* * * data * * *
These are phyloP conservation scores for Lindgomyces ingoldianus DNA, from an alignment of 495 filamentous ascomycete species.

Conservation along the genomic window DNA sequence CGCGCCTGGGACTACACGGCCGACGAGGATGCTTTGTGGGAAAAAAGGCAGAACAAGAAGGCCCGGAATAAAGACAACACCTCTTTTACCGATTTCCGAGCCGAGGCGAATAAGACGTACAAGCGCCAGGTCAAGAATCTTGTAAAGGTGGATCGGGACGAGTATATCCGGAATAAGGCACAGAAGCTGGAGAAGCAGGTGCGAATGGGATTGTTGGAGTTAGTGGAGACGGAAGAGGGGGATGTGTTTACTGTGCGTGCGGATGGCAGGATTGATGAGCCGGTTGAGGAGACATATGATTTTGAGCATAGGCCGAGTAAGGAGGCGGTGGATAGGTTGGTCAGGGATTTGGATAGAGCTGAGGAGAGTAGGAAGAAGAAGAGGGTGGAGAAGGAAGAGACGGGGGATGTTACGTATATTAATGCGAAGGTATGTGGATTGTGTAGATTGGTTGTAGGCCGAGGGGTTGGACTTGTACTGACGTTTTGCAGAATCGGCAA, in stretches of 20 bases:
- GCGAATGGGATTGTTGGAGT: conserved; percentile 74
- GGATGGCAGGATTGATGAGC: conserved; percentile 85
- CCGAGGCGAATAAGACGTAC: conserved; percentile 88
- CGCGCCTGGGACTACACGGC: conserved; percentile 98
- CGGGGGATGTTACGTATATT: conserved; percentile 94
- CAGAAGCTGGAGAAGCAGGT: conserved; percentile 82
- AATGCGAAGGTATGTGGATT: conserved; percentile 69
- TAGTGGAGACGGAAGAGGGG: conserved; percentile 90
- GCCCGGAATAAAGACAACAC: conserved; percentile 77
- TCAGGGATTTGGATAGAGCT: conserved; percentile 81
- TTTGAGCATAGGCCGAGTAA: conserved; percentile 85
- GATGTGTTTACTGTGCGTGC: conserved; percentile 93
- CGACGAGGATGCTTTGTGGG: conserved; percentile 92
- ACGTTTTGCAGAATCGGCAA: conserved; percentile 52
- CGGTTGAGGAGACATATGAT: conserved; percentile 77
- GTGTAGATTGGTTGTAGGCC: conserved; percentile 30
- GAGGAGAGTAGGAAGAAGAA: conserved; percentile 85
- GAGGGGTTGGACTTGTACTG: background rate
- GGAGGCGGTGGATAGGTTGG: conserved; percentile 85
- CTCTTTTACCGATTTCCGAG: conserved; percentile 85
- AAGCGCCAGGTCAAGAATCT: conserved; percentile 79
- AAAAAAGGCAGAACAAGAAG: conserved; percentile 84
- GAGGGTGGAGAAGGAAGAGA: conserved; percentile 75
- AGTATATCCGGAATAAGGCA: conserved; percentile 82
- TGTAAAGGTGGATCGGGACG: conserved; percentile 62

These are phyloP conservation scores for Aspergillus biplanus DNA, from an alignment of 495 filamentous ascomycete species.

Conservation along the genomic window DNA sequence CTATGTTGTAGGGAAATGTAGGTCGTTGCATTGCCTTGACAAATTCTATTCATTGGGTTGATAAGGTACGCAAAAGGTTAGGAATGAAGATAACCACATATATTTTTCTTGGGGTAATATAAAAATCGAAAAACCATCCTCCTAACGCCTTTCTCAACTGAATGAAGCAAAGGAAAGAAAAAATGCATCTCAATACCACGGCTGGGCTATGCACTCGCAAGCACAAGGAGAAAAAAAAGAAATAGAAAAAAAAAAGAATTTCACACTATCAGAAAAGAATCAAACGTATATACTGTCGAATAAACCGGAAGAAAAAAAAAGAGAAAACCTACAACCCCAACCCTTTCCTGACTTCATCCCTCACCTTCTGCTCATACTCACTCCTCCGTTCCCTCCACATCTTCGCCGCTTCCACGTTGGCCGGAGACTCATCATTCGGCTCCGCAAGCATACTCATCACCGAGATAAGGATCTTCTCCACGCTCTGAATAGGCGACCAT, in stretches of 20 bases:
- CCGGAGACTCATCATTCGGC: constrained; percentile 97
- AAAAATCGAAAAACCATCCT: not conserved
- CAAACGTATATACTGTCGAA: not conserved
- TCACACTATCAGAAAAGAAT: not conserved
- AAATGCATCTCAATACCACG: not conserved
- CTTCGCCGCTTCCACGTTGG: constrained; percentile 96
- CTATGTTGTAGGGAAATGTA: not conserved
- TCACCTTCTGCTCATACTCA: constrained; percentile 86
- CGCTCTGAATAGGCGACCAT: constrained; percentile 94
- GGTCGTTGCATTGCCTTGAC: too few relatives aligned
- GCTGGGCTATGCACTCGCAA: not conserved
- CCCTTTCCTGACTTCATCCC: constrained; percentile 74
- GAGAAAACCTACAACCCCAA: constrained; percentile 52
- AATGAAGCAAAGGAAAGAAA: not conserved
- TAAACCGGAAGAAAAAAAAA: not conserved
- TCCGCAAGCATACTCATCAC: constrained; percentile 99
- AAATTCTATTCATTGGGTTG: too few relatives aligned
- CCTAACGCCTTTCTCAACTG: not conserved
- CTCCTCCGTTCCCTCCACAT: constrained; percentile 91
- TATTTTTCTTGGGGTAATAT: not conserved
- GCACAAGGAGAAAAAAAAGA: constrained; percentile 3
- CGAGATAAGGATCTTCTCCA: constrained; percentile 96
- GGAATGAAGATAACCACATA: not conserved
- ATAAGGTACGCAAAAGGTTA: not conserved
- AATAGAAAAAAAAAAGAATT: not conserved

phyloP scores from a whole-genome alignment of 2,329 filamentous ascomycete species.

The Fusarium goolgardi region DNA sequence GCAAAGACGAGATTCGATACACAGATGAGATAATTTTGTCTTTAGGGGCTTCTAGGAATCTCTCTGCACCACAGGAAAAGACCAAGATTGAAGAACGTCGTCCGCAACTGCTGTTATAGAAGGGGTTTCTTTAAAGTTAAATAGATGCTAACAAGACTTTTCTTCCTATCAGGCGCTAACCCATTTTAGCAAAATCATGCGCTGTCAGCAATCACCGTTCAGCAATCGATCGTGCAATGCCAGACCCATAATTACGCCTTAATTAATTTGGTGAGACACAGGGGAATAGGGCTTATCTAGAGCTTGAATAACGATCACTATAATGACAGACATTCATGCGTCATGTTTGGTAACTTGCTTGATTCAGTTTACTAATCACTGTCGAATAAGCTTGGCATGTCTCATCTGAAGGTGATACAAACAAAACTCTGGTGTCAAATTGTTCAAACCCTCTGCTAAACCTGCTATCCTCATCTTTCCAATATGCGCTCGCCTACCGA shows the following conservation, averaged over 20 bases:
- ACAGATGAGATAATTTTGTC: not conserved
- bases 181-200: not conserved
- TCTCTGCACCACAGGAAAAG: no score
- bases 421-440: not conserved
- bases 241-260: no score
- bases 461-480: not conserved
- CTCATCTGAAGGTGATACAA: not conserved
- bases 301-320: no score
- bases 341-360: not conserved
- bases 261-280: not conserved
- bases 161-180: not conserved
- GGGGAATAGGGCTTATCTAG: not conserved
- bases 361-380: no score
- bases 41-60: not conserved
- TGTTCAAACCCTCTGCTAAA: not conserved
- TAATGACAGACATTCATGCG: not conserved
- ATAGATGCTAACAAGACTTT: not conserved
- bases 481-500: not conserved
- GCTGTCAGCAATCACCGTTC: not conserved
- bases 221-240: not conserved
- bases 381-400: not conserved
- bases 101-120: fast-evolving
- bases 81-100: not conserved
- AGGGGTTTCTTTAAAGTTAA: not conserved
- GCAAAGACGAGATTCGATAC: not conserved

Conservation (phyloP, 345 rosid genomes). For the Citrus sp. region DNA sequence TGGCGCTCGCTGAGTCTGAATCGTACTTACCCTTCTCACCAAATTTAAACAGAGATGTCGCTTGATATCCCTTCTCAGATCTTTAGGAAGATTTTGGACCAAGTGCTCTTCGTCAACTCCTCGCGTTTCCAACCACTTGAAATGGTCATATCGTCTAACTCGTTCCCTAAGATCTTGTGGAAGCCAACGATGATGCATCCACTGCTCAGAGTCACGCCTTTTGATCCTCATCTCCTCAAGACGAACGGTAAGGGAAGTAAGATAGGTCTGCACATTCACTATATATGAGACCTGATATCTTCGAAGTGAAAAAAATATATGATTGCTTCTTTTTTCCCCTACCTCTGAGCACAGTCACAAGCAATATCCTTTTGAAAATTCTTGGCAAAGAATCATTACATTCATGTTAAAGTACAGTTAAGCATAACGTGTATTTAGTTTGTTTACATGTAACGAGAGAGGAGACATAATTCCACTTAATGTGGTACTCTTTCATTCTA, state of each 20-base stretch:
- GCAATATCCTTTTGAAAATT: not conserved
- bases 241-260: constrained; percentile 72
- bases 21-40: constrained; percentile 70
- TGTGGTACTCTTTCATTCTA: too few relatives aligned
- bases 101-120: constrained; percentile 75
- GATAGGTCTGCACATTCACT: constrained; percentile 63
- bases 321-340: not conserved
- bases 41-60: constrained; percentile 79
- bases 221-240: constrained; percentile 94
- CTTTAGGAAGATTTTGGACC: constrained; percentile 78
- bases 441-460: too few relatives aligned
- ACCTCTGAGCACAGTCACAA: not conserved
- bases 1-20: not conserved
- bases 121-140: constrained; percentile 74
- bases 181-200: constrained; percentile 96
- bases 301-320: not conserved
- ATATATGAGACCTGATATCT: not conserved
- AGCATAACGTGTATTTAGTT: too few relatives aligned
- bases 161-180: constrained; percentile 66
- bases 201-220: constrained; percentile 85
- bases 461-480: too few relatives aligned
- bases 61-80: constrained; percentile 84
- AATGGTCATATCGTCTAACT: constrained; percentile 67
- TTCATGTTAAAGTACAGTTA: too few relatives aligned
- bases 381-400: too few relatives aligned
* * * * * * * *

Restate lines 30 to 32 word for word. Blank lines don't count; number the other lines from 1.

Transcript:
- CCGGAGACTCATCATTCGGC: constrained; percentile 97
- AAAAATCGAAAAACCATCCT: not conserved
- CAAACGTATATACTGTCGAA: not conserved